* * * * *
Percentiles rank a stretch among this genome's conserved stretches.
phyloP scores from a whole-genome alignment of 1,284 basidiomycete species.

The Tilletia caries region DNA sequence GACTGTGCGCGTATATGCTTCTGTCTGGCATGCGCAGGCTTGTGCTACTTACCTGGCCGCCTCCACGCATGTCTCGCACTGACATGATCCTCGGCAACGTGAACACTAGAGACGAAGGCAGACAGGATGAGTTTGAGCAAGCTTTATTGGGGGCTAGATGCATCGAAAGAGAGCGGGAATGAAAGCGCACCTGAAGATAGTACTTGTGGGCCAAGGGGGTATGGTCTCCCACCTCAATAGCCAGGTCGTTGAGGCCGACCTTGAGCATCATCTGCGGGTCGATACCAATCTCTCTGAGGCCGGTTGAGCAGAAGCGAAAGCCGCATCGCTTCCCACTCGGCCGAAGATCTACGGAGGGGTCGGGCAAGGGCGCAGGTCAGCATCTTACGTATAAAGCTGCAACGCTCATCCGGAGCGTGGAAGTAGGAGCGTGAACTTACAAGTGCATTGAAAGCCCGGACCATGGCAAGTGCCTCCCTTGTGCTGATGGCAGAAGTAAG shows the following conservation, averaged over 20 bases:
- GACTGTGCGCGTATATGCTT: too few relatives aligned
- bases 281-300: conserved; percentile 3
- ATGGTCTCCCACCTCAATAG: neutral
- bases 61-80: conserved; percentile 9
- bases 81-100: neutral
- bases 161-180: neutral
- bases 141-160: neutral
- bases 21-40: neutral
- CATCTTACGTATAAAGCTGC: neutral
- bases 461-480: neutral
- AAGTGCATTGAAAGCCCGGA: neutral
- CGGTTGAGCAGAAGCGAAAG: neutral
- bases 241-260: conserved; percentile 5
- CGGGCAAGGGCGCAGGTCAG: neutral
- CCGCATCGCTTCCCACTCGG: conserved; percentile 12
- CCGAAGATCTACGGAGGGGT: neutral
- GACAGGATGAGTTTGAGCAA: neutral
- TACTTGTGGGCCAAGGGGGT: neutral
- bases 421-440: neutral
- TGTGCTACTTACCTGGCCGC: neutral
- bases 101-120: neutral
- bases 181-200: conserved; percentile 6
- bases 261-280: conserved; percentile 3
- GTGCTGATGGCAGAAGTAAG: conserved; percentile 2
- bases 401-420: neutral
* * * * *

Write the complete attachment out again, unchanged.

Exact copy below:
Percentiles rank a stretch among this genome's conserved stretches.
phyloP scores from a whole-genome alignment of 1,284 basidiomycete species.

The Tilletia caries region DNA sequence GACTGTGCGCGTATATGCTTCTGTCTGGCATGCGCAGGCTTGTGCTACTTACCTGGCCGCCTCCACGCATGTCTCGCACTGACATGATCCTCGGCAACGTGAACACTAGAGACGAAGGCAGACAGGATGAGTTTGAGCAAGCTTTATTGGGGGCTAGATGCATCGAAAGAGAGCGGGAATGAAAGCGCACCTGAAGATAGTACTTGTGGGCCAAGGGGGTATGGTCTCCCACCTCAATAGCCAGGTCGTTGAGGCCGACCTTGAGCATCATCTGCGGGTCGATACCAATCTCTCTGAGGCCGGTTGAGCAGAAGCGAAAGCCGCATCGCTTCCCACTCGGCCGAAGATCTACGGAGGGGTCGGGCAAGGGCGCAGGTCAGCATCTTACGTATAAAGCTGCAACGCTCATCCGGAGCGTGGAAGTAGGAGCGTGAACTTACAAGTGCATTGAAAGCCCGGACCATGGCAAGTGCCTCCCTTGTGCTGATGGCAGAAGTAAG shows the following conservation, averaged over 20 bases:
- GACTGTGCGCGTATATGCTT: too few relatives aligned
- bases 281-300: conserved; percentile 3
- ATGGTCTCCCACCTCAATAG: neutral
- bases 61-80: conserved; percentile 9
- bases 81-100: neutral
- bases 161-180: neutral
- bases 141-160: neutral
- bases 21-40: neutral
- CATCTTACGTATAAAGCTGC: neutral
- bases 461-480: neutral
- AAGTGCATTGAAAGCCCGGA: neutral
- CGGTTGAGCAGAAGCGAAAG: neutral
- bases 241-260: conserved; percentile 5
- CGGGCAAGGGCGCAGGTCAG: neutral
- CCGCATCGCTTCCCACTCGG: conserved; percentile 12
- CCGAAGATCTACGGAGGGGT: neutral
- GACAGGATGAGTTTGAGCAA: neutral
- TACTTGTGGGCCAAGGGGGT: neutral
- bases 421-440: neutral
- TGTGCTACTTACCTGGCCGC: neutral
- bases 101-120: neutral
- bases 181-200: conserved; percentile 6
- bases 261-280: conserved; percentile 3
- GTGCTGATGGCAGAAGTAAG: conserved; percentile 2
- bases 401-420: neutral